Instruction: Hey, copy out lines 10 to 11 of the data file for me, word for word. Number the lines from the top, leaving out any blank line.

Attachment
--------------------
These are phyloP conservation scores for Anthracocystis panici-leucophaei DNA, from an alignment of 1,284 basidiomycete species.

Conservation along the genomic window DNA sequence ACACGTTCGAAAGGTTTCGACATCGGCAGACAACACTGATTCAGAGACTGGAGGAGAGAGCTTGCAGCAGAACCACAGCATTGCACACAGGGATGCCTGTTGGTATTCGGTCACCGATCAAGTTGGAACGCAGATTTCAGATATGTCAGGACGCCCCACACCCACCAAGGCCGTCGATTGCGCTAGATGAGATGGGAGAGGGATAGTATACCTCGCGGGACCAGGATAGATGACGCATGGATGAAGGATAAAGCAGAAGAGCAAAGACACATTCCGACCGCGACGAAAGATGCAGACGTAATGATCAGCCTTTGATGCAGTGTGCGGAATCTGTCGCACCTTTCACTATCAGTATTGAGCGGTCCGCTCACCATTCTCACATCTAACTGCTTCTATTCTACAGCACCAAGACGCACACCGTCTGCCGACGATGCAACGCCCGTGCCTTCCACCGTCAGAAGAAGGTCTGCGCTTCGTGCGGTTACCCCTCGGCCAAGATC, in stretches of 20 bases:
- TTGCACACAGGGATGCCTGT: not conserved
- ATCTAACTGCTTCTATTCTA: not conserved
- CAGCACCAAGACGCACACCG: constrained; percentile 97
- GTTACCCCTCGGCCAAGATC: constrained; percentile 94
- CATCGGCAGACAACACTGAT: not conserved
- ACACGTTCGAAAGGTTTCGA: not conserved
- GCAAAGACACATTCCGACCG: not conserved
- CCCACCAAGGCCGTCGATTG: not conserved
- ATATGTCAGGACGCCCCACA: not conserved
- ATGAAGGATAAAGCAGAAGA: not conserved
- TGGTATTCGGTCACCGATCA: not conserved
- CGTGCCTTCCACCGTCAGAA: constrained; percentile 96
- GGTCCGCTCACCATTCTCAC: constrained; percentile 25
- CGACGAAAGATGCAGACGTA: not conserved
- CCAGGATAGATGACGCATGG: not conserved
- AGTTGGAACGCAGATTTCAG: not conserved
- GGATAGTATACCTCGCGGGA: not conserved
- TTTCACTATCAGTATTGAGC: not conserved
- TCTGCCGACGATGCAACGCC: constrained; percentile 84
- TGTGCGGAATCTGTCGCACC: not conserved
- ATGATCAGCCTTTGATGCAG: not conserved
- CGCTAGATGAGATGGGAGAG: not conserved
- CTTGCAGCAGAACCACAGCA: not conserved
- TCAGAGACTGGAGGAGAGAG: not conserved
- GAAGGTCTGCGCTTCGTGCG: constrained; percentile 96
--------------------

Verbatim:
- CCCACCAAGGCCGTCGATTG: not conserved
- ATATGTCAGGACGCCCCACA: not conserved